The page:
According to Bonsai Primer, common causes of falling bonsai leaves include natural leaf shedding, inadequate light and excessive watering. Inadequate lighting is a particular problem with indoor bonsai. Leaves have a life span and eventually die. When large numbers of a bonsai's leaves suddenly die and fall off, the tree has a serious and potentially fatal problem that requires prompt intervention.
Other causes of dropping bonsai leaves are prolonged cool temperatures and inadequate watering. Saggy, limp and underwatered leaves recover quickly when watered. Excessive water and poor drainage present greater risks to the tree. Once the roots and trunk begin to rot, most bonsai die.
Watering problems are easier to prevent than to cure. Fuku Bonsai recommends submerging the roots and anchor rock for thirty minutes per week. After watering, the tree needs to drain on a bed of clean, dry gravel. This is an excellent opportunity to examine the tree for root rot and fungus. Chronic overwatering turns the naturally white root tips black. This reveals that the tree has begun to rot.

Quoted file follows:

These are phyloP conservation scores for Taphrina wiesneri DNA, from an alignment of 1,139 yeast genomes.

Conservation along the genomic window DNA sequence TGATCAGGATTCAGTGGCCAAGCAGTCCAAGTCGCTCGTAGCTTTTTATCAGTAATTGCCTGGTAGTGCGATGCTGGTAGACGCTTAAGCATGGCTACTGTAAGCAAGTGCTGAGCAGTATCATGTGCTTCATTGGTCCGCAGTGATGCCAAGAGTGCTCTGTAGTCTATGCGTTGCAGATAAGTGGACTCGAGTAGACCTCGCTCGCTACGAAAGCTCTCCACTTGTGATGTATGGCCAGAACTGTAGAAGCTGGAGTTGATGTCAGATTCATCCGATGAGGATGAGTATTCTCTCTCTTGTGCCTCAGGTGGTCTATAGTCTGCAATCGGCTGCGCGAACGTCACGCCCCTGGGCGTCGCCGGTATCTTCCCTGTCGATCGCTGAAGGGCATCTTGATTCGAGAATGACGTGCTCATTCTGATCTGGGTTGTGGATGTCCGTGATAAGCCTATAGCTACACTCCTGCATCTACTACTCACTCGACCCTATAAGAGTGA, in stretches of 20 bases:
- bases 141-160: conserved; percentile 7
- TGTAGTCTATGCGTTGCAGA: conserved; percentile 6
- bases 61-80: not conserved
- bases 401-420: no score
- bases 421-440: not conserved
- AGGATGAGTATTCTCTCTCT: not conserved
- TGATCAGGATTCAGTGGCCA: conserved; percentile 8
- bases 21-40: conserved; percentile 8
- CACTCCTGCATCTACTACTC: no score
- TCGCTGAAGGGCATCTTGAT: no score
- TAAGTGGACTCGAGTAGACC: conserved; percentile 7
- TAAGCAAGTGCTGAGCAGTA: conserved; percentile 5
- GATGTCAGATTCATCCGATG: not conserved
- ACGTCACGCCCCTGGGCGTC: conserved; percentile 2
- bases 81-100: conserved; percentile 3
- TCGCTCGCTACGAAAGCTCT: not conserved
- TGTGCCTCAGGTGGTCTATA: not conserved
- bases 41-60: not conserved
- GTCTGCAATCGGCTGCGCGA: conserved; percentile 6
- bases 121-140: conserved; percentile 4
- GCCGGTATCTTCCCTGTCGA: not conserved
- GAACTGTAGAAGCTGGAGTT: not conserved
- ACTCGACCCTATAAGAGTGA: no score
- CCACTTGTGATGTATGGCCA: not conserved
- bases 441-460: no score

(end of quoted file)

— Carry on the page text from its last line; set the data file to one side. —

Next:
According to Garden Guides, most bonsai problems develop gradually and respond well to early treatment. If a root inspection reveals black tips, they must be immediately removed with sterile scissors or clippers. The same tools are effective for removing dead or damaged branches and leaves.